pickled daikon and carrotsAs a regular accouterment of Vietnamese cuisine, pickled daikon and carrots are great as a little side nibble with your rice and meat dishes or as an addition to your salad. The crunchy texture, and sweet and sour taste adds that extra little touch to your meal. You might have tried a Vietnamese ‘banh mi’ sandwich before, and this is one of the essential ingredients to complete the full banh mi experience.
The pickled daikon and carrots are usually thinly shredded, but while I was growing up, my mum also made them in coin-sized slices for easier enjoyment. At home we used to eat them straight from the jar like Americans eat their pickles.

Do chua - Vietnamese pickled daikon and carrots
Serves 25
48 calories
11 g
0 g
0 g
0 g
0 g
79 g
112 g
10 g
0 g
0 g
Nutrition Facts
Serving Size
Amount Per Serving
Calories 48
Calories from Fat 1
% Daily Value *
Total Fat 0g
Saturated Fat 0g
Trans Fat 0g
Polyunsaturated Fat 0g
Monounsaturated Fat 0g
Cholesterol 0mg
Sodium 112mg
Total Carbohydrates 11g
Dietary Fiber 1g
Sugars 10g
Protein 0g
Vitamin A
Vitamin C
* Percent Daily Values are based on a 2,000 calorie diet. Your Daily Values may be higher or lower depending on your calorie needs.
  1. • 1 pound (450 grams) daikon, julienne shredded
  2. • 1 pound (450 grams) carrots, julienne shredded
  3. • 2 teaspoons sugar
  4. • 1 teaspoon salt
  5. • 10 whole peppercorns
pickling liquid
  1. • 2 cups (475 grams) of boiled water
  2. • 1 cup (200 grams) of sugar
  3. • 2 ½ cups (350 grams) white vinegar
  1. 1. Julienne cut the daikon and carrots. You can use a julienne slicing tool or cut them crosswise into 2 ½-inch (6 cm) long segments, and then again into ¼-inch (1/2 cm) thick strips.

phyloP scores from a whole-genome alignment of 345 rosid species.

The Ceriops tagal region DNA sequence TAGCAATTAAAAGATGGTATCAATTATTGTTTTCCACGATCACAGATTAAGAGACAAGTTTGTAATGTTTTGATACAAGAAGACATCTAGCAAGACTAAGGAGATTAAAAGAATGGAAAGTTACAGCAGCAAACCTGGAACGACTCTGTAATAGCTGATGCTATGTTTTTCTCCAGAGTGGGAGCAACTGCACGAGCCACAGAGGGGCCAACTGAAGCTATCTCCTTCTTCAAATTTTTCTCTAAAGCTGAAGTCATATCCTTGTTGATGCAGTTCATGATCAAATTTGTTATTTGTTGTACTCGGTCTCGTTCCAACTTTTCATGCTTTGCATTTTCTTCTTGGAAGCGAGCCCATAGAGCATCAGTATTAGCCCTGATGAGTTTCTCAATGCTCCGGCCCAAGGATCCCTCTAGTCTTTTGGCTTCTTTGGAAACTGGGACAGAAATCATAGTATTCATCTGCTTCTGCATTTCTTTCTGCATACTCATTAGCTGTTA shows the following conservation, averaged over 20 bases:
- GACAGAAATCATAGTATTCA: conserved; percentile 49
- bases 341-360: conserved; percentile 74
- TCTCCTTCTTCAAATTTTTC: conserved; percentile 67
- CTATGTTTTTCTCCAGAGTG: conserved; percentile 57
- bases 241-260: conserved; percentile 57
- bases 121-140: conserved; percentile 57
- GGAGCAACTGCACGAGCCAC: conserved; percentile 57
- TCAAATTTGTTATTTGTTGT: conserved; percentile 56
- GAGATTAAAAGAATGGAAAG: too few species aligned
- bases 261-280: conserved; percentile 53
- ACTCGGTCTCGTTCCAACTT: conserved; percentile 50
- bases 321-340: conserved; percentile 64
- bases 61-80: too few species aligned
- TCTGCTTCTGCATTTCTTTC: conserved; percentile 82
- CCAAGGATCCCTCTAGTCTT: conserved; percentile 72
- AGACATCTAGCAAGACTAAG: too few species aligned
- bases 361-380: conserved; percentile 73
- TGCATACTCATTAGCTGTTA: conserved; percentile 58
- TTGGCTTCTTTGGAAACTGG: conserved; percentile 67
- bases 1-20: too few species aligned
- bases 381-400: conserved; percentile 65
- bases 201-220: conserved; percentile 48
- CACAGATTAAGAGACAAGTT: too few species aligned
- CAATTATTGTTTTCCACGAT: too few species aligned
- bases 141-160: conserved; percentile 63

2. 2. In a large bowl, hand-toss the daikon and carrots together with sugar and salt until the vegetables begin to soften. As a test, the vegetables are soft enough once you can bend a piece of daikon without it breaking.
  3. 3. Transfer the vegetables to a colander, rinse with cold water and let drain.
  4. 4. Make the pickled liquid by mixing boiled water, sugar, and vinegar together. Stir until the sugar is dissolved. Let the pickled liquid cool off.
  5. 5. Add the vegetables and peppercorns until they are packed tightly into a 2 quart (2 liter) jar, and pour the pickled liquid over to cover. Seal the jar and put it in the refrigerator.
  1. The pickled daikon and carrots are ready to be eaten the next day, but the flavor will enhance over time. It will last about 4-6 weeks sealed in the refrigerator.
DiepLicious https://dieplicious.com/

Tina Diep

I LOVE FOOD and better yet I LOVE TO COOK.

I can thank my Vietnamese roots. Vietnamese people use a great amount of time cooking and eating, traits which they have learned from their families. Everyone seems to know how to cook, and they are adept at picking fresh and quality foods from the market. Food is a priority in Vietnam – if you eat well, you live well.

I was born in Denmark, and in my mind I am a true Dane. Danish people cook a lot as well, but they prefer to spend less time in the kitchen and more time at the table. I consider myself Vietnamese from a culinary standpoint and Danish from a cultural standpoint (and I live in New York, which is a Mecca for foodies).

My mum is a great cook, she taught me how to chop vegetables and how to just randomly throw things together and somehow get an awesome meal. She makes cooking seem like art, and she is my inspiration for DiepLicious cooking.

My husband loves food as well and he has a great appetite. Cooking for him is a real joy. He has a great interest in everything that concerns health, and loves to point out specific foods and why they are good for you to eat. I will share his knowledge with you. He makes my cooking more challenging, but also a lot healthier.

I offer you one Golden Rule: to enjoy food fully, always taste the food even if you don’t like it. For me it takes a couple of tries to get to know the real flavor.


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